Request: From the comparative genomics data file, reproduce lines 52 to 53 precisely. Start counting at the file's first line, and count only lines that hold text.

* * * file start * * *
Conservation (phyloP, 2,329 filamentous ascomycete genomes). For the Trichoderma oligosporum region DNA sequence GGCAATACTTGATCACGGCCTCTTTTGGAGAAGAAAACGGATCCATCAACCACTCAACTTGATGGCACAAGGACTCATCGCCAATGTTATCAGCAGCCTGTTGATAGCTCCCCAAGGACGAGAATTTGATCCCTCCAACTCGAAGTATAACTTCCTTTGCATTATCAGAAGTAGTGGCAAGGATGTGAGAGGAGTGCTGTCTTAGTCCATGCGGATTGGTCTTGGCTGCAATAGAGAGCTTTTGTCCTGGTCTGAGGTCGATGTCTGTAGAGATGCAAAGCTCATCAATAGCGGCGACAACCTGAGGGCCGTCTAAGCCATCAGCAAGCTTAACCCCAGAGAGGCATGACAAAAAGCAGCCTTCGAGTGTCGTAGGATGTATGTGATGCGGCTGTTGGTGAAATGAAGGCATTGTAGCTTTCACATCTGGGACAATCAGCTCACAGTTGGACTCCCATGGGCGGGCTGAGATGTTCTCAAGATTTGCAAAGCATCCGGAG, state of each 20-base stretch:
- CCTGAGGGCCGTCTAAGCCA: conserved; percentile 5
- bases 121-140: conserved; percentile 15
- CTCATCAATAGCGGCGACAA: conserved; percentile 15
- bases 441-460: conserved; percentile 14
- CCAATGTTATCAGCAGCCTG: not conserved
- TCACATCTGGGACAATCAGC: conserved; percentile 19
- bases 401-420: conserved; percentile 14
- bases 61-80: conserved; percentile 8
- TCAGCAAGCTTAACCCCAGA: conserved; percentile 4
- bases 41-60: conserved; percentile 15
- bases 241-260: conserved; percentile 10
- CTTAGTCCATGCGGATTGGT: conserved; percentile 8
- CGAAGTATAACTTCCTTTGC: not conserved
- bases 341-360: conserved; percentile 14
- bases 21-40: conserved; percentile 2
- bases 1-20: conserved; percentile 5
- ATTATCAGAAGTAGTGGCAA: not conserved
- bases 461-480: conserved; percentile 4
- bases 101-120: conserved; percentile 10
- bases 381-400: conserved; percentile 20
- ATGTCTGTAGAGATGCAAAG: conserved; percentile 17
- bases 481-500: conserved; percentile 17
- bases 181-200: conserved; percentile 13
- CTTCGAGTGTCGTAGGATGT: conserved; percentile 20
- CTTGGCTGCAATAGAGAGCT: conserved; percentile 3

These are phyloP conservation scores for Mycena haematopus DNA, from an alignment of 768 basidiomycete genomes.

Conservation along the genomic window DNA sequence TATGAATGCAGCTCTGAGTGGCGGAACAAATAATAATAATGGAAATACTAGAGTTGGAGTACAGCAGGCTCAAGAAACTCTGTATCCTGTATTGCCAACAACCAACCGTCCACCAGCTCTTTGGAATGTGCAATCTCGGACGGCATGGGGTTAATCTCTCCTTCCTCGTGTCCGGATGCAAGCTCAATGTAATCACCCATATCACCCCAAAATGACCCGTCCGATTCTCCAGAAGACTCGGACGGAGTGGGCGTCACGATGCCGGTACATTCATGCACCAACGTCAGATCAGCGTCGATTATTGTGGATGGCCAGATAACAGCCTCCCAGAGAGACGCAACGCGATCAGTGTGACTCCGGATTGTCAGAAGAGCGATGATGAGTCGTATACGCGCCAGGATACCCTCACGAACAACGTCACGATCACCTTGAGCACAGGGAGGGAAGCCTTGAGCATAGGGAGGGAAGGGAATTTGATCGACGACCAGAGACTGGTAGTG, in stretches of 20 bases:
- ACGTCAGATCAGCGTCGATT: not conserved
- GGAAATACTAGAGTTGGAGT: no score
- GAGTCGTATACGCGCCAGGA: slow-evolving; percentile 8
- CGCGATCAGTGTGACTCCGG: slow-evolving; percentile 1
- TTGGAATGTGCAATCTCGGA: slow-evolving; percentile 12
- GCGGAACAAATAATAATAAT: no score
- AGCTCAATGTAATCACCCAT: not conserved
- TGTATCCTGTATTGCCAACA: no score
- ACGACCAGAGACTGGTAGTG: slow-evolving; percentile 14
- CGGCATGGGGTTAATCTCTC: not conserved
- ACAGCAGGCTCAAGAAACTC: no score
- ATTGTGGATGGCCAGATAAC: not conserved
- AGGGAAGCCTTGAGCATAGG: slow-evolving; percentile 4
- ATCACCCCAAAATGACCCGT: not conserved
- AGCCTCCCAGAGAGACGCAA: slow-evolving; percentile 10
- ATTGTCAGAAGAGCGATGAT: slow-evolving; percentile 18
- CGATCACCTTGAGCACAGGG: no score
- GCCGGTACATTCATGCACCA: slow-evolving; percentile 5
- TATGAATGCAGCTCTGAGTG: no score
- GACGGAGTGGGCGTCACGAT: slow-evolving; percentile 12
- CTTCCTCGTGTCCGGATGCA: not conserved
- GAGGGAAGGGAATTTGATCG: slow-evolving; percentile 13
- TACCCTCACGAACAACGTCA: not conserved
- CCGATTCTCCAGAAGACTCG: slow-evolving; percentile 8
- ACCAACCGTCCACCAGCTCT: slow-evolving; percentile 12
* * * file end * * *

- CCGATTCTCCAGAAGACTCG: slow-evolving; percentile 8
- ACCAACCGTCCACCAGCTCT: slow-evolving; percentile 12